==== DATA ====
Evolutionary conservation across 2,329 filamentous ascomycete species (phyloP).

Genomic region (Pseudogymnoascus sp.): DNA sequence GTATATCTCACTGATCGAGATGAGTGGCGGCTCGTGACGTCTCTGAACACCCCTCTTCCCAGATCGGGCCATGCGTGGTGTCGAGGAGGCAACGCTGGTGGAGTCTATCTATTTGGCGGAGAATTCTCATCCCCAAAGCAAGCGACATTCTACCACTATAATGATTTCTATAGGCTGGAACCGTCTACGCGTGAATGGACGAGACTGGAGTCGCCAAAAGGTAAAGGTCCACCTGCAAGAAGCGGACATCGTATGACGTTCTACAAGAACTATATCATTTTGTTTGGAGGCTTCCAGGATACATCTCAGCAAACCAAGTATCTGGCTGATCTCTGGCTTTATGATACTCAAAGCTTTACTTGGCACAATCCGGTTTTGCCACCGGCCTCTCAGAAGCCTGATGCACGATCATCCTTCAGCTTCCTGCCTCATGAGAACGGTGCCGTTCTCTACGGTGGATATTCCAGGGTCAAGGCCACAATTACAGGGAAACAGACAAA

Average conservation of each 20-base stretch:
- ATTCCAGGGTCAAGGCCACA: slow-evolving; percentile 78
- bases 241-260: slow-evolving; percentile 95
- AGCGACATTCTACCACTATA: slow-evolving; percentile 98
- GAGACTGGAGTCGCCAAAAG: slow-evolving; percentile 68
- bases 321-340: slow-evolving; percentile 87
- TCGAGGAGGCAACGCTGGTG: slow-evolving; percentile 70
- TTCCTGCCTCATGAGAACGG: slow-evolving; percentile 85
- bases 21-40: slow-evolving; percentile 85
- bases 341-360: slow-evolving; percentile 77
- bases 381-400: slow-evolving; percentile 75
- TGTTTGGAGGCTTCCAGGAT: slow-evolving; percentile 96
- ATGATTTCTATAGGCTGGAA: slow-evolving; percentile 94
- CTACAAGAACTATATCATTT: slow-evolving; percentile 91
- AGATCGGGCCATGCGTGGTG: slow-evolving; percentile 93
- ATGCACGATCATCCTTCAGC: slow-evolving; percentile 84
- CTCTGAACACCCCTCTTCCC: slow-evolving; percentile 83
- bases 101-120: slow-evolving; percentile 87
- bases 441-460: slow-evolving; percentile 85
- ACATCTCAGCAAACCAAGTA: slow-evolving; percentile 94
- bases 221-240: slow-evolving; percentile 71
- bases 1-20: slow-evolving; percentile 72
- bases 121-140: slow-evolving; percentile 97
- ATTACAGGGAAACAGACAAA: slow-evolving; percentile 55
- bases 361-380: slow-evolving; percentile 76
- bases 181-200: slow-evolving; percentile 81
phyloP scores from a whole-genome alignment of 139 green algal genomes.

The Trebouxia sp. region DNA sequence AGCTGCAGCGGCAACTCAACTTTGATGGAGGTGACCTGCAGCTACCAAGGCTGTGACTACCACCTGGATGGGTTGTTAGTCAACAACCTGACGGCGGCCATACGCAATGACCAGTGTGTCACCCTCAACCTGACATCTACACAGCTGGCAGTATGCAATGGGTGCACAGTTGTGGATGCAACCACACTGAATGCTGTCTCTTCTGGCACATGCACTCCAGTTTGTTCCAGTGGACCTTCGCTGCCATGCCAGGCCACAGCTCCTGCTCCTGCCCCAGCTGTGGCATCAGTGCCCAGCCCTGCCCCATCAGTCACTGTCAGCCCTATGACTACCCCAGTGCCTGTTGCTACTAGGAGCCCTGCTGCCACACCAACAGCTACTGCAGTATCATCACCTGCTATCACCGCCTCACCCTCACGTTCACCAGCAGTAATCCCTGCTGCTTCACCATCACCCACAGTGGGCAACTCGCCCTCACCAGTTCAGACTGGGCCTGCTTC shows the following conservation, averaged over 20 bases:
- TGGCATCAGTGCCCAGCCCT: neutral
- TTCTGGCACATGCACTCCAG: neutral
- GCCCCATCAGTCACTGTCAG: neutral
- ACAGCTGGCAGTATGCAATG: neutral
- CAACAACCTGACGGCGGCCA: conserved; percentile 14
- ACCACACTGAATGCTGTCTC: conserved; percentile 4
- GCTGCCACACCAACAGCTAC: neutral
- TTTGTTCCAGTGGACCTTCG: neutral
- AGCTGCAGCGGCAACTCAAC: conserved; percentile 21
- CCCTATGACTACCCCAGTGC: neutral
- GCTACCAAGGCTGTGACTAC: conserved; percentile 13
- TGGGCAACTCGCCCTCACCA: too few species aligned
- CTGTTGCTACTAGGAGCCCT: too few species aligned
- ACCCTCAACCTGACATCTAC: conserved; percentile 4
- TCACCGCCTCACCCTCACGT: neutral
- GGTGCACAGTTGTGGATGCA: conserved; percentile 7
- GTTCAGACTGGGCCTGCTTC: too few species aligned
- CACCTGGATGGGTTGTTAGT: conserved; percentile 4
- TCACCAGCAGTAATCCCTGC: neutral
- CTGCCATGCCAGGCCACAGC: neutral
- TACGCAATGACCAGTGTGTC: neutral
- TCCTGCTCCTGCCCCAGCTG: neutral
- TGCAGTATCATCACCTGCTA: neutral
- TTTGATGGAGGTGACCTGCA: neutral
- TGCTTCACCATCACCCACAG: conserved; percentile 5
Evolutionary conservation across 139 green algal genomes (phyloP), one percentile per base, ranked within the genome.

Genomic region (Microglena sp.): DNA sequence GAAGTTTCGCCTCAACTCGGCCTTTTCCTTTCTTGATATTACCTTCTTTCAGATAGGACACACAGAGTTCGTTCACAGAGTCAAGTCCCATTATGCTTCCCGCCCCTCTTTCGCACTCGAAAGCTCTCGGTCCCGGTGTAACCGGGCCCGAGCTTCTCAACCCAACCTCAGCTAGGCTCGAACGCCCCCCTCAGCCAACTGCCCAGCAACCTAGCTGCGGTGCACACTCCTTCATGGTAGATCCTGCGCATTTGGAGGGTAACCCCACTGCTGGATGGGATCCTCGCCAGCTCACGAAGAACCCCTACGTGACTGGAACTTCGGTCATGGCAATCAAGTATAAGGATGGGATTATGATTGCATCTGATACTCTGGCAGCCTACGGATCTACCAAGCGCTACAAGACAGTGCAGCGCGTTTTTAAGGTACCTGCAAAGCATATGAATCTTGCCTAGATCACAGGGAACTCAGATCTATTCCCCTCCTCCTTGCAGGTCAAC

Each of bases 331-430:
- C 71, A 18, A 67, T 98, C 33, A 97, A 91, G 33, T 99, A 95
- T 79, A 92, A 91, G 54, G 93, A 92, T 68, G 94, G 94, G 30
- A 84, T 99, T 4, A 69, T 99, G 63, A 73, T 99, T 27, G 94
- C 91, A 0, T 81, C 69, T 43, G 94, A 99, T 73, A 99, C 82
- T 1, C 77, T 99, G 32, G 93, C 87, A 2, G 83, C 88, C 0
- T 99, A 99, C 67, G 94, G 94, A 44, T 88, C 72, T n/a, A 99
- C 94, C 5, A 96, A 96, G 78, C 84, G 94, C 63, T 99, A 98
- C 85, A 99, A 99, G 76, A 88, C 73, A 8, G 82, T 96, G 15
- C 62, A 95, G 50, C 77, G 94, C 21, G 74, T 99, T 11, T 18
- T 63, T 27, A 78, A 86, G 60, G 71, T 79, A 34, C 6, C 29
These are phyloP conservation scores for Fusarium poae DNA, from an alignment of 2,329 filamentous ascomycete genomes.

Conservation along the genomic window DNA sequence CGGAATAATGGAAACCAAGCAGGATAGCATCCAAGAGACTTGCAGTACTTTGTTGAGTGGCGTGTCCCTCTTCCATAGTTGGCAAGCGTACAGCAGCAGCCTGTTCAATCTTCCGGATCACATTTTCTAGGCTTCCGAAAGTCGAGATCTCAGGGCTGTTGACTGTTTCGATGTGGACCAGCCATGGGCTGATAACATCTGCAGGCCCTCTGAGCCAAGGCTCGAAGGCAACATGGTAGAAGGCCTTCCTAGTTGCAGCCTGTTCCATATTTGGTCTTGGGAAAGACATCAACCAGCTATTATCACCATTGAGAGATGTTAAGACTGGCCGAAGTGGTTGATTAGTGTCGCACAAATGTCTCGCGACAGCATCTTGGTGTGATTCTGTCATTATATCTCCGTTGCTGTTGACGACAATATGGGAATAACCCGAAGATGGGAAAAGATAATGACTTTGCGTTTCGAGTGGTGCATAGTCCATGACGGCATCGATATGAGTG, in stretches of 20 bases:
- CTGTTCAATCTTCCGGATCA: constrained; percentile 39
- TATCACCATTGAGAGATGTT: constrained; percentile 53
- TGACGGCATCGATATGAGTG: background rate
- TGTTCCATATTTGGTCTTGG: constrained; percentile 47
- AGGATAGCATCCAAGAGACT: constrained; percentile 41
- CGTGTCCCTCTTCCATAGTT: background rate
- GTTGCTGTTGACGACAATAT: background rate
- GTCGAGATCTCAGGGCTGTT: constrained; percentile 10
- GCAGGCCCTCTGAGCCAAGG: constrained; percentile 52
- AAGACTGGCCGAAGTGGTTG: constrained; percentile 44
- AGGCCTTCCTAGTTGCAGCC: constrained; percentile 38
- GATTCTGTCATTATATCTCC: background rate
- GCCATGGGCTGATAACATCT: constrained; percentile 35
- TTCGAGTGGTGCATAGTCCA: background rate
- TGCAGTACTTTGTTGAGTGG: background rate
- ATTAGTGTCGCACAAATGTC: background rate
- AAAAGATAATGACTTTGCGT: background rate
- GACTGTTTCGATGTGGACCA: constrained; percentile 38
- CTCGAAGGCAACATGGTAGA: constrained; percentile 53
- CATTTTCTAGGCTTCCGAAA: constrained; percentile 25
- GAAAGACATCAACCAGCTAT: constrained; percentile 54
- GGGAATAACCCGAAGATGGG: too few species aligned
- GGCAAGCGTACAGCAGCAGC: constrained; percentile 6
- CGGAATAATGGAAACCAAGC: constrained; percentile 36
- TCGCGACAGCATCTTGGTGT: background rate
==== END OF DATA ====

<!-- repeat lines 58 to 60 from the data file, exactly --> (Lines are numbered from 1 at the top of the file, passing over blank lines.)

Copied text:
Each of bases 331-430:
- C 71, A 18, A 67, T 98, C 33, A 97, A 91, G 33, T 99, A 95
- T 79, A 92, A 91, G 54, G 93, A 92, T 68, G 94, G 94, G 30